The safest humidifiers are injection steam humidifiers because of their hot operating temperature. For other humidifier types, disinfection treatments may be required, in addition to maintenance, to prevent the growth of legionellae.

Materials in the water system

The materials in the water system affect legionellae in various ways. Experiments have shown that the growth of legionellae on a copper surface is initially slower than on different kinds of plastic surfaces. For example, some of the rubber materials used in valves and fixtures may promote the growth of legionellae.

Maintenance of a water system

Water system maintenance is an essential part of Legionella control.

It has been observed that the formation of deposits and biofilm in places such as the bottom of tanks and the surface of water fixture components increases the growth potential of legionellae.

Regular cleaning and maintenance is important for filters and other accessories in water systems. New water systems can also quickly become contaminated with Legionella if the conditions are favourable for them.

It is essential to ensure to the maintenance and especially the disinfecting of all open and aerosol-forming water systems that contain hot water, even if they only hold the water for a short period of time.

Other microbes

Other microbes can increase or decrease the growth of legionellae.

Legionellae can use protozoa, especially amoebas, as their breeding sites. Legionellae are also found in the biofilm formed on the surfaces of pipes, which provides them with protection against substances such as microbial pesticides.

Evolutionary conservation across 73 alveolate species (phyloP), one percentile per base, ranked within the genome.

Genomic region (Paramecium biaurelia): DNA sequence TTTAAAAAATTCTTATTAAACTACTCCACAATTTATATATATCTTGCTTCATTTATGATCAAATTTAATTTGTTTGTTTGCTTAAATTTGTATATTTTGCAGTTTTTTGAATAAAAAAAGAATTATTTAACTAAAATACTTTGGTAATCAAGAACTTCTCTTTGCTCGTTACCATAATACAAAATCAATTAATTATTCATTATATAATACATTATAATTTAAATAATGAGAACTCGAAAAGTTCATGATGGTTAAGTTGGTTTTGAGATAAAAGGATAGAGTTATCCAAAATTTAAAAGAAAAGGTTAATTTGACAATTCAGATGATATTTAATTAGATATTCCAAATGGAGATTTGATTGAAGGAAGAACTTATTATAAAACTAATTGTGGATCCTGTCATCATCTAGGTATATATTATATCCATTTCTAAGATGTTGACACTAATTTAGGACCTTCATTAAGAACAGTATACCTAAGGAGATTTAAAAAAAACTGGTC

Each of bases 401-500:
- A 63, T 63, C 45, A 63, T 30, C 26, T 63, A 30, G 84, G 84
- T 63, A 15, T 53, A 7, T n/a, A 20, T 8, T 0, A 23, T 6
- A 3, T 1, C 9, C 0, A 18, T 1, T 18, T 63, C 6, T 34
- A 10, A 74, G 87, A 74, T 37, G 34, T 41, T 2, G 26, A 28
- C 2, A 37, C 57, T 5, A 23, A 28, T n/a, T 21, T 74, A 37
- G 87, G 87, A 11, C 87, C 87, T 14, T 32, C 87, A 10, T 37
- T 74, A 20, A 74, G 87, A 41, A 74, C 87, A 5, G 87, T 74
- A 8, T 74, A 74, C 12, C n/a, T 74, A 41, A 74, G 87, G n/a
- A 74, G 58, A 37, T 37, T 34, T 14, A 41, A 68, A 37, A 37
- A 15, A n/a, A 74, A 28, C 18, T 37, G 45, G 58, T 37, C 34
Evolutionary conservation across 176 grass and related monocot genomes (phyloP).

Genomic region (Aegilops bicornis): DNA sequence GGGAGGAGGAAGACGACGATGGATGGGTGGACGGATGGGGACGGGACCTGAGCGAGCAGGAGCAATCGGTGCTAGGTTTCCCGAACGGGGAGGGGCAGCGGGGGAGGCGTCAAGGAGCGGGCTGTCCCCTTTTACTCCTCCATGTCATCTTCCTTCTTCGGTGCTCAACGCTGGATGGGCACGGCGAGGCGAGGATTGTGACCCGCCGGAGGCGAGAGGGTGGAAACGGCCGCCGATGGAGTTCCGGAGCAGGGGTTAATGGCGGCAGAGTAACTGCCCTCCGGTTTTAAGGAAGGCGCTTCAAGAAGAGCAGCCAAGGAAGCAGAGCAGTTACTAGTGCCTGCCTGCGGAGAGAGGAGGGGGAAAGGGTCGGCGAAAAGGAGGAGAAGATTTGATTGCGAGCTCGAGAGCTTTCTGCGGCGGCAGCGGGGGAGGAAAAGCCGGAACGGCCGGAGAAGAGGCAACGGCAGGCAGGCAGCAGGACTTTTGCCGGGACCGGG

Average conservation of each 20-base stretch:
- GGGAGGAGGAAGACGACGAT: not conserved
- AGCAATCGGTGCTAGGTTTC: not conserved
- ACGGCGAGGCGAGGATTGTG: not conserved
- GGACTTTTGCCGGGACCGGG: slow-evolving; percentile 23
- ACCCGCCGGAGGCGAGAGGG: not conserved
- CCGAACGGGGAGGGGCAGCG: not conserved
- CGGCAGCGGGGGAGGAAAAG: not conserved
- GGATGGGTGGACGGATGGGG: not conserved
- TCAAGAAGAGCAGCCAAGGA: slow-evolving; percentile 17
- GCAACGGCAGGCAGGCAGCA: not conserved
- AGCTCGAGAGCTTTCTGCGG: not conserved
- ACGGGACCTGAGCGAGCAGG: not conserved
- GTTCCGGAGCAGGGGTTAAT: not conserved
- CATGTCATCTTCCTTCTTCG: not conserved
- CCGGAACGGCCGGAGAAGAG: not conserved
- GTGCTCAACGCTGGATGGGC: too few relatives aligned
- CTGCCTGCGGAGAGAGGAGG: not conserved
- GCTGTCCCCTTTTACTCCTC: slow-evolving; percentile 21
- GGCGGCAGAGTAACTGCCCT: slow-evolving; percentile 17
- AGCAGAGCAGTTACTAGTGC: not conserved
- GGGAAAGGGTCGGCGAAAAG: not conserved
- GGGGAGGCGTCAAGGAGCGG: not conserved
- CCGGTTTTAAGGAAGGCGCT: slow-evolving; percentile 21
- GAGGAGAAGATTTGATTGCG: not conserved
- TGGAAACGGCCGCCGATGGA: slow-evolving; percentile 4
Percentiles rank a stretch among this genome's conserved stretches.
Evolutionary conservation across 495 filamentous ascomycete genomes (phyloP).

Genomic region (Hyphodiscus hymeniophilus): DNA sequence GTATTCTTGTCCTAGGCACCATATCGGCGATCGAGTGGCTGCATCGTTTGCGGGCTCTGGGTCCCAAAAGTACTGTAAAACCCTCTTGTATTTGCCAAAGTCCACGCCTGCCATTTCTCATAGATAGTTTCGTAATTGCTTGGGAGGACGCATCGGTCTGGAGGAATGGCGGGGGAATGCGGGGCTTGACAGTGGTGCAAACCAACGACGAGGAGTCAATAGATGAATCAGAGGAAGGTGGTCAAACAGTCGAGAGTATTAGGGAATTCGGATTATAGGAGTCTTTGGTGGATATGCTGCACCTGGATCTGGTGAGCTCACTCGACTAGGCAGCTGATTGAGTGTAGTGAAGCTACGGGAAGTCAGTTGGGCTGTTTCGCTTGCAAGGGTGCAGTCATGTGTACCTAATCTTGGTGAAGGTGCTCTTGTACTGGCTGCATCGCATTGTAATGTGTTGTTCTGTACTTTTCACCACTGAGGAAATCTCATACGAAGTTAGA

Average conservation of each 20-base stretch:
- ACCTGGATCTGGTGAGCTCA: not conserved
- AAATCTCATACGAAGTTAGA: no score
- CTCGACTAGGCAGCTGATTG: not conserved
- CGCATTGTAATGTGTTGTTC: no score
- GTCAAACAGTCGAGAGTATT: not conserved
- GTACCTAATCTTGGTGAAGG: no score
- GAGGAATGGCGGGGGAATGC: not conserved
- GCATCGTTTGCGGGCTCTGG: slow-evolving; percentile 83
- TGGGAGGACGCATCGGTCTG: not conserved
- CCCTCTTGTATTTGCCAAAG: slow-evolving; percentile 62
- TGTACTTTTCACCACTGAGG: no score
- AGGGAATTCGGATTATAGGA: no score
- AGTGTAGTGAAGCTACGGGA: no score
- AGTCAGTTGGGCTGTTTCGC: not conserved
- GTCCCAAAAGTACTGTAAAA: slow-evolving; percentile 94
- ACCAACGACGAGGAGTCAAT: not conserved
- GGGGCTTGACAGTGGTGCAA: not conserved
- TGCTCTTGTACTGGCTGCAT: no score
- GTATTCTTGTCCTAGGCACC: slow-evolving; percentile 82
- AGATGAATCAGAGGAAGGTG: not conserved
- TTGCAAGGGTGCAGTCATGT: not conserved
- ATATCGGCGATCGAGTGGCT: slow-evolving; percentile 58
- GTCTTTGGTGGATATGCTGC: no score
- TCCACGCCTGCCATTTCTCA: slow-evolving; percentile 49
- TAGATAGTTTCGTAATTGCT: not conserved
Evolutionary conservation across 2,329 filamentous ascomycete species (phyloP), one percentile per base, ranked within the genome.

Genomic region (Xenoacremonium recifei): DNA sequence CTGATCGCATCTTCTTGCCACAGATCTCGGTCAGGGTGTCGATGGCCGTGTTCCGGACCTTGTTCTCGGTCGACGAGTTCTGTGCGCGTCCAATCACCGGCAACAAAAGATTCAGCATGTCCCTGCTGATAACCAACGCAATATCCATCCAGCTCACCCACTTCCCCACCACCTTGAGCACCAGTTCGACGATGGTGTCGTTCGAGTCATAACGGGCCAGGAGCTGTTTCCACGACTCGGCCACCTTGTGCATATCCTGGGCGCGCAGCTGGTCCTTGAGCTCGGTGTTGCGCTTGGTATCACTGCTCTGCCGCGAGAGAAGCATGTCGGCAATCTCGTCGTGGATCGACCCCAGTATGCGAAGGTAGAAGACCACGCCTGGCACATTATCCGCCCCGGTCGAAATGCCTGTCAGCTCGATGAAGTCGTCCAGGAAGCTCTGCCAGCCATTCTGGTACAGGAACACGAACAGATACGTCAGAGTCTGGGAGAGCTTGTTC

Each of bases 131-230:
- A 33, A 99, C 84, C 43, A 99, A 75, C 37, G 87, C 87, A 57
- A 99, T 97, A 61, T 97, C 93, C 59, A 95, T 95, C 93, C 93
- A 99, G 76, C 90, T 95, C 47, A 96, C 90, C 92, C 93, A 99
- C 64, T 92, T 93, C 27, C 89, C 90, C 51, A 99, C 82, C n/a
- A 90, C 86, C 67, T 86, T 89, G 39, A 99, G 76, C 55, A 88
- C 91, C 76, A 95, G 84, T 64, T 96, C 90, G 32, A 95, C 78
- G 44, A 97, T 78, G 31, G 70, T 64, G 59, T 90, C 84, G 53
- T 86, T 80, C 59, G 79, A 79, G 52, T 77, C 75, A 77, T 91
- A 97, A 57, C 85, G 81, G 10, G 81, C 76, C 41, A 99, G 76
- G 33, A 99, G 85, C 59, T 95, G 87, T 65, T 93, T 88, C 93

Legionellae concentrations cannot be assessed based on other microbes, but rather a specific legionellae analysis of the samples is always needed.

Microbial pesticides / biocides

The usefulness of microbial pesticides (biocides) or slimicides against legionellae varies depending on the type of water system. Biocides should not be used where they are not needed, which means that the Legionella situation and the efficacy of the pesticide used against legionellae should be confirmed by sampling.

Chlorine compounds are the most commonly used substances for the control of legionellae in domestic hot water and cold household water systems. Peracetic acid can be used to give cold drinking water systems an intensive clean.

Water in whirlpools and swimming pools must be chlorinated in any case to prevent the growth and infection of other microbes, and this is usually sufficient to also control Legionella bacteria. In whirlpools, successful control of legionellae usually requires slightly higher chlorine concentrations than those used in cooler pool water.

Many other chemicals can be used in industrial water systems.

Chlorine, chlorine dioxide and monochloramine can also be used to control Legionella, for example in more extensive water systems such as in hospitals, as continuous feed or shock treatment.

The biocides currently approved for use in cooling and other circulating water systems in Finland are listed in the Finnish Safety and Chemicals Agency list of permitted protective chemicals:
Biocides (list of permitted protective chemicals, Finnish Safety and Chemicals Agency Tukes, in Finnish) 

On our website

Microbiological water analysis
Analysing water samples and determining sources of infection

Laboratory studies of Legionella (in Finnish)
Clinical samples and typing of legionella strains (on the Infectious Diseases and Vaccinations website)

Legionella (in Finnish)
Information on transmission, detection, symptoms and treatment (on the Infectious Diseases and Vaccinations website)

Elsewhere on the web

Drinking Water Directive (EUR-Lex)
Directive (EU) 2020/2184 of the European Parliament and the Council on the quality of water intended for human consumption

ESGLI: Legionella infections
Website of the ESCMID Study Group for Legionella Infections (ESGLI)